“0INK” Plate Case May Head To Ind. Supreme Court
By Mike Perleberg
(Indianapolis, Ind.) – The court battle over specialty license plates in Indiana continues, with the state’s lawmakers perhaps entering into the fray.
The Indiana Bureau of Motor of Vehicles wants the Indiana Supreme Court to settle a dispute that started when the agency revoked a police officer’s plate reading “0INK”. A Marion County judge ruled in May that the BMV’s guidelines for the vanity plates were too arbitrary and violated the First Amendment.
Since that ruling, the personalized plate program has been shut down. Motorists with a personalized plate will be able to keep and renew their existing plate, if desired, according to the BMV.
On Monday, the BMV submitted a notice of appeal to the state supreme court to overrule the lower court ruling, arguing that state law allows the agency to refuse to issue plates which are deemed offensive or misleading.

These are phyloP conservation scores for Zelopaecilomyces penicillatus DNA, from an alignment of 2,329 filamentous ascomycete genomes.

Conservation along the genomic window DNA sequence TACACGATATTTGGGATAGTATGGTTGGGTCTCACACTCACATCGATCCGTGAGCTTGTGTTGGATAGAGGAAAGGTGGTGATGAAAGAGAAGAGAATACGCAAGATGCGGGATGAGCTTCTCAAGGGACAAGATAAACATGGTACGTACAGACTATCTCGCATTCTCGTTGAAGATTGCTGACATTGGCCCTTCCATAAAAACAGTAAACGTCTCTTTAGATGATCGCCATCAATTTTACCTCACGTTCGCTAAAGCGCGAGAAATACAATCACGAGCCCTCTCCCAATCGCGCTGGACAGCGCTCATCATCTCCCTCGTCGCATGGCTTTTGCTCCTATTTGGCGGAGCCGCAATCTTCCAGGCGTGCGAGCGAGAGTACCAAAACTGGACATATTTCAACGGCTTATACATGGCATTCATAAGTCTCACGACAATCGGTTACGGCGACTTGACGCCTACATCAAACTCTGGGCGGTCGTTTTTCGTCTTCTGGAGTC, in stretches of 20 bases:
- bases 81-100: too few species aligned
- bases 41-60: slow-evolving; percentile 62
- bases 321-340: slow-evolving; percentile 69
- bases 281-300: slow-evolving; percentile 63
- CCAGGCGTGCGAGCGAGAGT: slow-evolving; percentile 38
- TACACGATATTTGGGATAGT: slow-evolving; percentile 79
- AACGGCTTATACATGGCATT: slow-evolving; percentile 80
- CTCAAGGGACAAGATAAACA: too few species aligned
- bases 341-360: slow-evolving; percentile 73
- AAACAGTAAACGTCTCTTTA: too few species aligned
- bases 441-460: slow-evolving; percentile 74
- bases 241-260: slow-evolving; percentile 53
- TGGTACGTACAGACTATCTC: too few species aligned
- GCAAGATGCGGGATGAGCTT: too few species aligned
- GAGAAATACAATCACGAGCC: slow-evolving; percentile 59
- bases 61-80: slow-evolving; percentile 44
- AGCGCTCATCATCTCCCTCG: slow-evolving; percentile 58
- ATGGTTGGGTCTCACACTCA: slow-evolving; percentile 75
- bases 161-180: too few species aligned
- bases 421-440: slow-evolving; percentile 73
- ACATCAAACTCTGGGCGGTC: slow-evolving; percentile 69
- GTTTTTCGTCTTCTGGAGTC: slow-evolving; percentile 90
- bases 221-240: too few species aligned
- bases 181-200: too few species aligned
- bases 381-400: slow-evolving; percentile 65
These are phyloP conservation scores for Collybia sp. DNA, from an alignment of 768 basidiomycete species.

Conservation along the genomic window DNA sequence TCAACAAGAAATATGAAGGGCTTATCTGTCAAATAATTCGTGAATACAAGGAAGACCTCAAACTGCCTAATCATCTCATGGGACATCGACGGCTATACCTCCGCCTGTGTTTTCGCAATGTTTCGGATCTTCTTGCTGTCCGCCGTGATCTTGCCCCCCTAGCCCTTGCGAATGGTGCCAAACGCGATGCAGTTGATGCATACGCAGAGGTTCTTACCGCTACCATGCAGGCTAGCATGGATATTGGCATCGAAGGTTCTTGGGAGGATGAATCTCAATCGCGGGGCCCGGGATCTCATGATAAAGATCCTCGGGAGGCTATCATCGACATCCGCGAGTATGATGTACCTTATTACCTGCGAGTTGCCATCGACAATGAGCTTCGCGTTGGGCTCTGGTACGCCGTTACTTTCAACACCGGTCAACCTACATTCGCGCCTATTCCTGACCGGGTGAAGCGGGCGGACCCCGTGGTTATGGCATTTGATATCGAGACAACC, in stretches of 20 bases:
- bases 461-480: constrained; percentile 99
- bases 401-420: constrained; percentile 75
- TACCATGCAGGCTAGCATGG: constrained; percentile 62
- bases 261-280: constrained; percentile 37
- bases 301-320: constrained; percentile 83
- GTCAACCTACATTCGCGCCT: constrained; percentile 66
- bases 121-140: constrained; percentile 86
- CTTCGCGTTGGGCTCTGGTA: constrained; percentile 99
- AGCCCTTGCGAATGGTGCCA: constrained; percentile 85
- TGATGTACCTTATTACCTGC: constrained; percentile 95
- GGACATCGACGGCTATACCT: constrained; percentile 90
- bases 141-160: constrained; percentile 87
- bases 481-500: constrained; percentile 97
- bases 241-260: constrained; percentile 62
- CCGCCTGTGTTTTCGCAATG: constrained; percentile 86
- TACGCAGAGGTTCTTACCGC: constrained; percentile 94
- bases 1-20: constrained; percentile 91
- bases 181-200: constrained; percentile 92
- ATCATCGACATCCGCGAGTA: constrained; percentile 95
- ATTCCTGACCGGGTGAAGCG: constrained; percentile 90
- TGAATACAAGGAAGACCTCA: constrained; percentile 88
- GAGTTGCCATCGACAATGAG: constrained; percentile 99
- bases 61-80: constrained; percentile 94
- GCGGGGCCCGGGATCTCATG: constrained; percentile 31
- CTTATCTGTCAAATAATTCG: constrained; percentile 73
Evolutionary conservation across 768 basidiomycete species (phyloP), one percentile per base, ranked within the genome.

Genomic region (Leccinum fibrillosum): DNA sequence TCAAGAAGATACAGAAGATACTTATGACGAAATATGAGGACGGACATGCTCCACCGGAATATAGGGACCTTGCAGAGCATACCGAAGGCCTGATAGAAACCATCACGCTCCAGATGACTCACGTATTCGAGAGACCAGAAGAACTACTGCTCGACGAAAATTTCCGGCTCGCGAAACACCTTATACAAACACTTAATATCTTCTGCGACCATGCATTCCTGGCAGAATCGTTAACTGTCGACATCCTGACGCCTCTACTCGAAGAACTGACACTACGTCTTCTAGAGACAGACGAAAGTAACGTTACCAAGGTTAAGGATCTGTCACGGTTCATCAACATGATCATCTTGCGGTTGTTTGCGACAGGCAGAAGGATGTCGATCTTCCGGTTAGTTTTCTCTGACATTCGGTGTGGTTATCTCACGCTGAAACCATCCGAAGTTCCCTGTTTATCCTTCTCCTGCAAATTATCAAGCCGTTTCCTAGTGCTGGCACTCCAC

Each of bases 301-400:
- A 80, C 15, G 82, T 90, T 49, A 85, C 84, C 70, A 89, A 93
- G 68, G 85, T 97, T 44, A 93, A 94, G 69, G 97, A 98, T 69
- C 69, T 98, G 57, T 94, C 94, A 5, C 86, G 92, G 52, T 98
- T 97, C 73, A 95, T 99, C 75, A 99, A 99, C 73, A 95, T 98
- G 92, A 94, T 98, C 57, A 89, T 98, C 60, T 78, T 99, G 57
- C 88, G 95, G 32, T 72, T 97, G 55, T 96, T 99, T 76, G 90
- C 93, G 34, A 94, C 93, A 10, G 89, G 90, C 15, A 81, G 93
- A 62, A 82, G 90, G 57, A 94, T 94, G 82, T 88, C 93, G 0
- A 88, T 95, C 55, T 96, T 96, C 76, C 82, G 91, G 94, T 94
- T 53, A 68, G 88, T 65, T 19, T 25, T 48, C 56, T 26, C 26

If the Supreme Court does not come down on the BMV’s side, the state legislature may step in to rework the law. BMV Commissioner Donald M. Snemis told The Associated Press that one possible outcome may be reworking the state law to completely do away with personalized plate program in Indiana.
“We think that the agency should be the one to write rules. We think the Legislature should be the one to pass the laws, and that the courts are not well equipped to handle that,” Snemis told Network Indiana.
The initial lawsuit in Marion County was brought earlier this year by the American Civil Liberties Union of Indiana.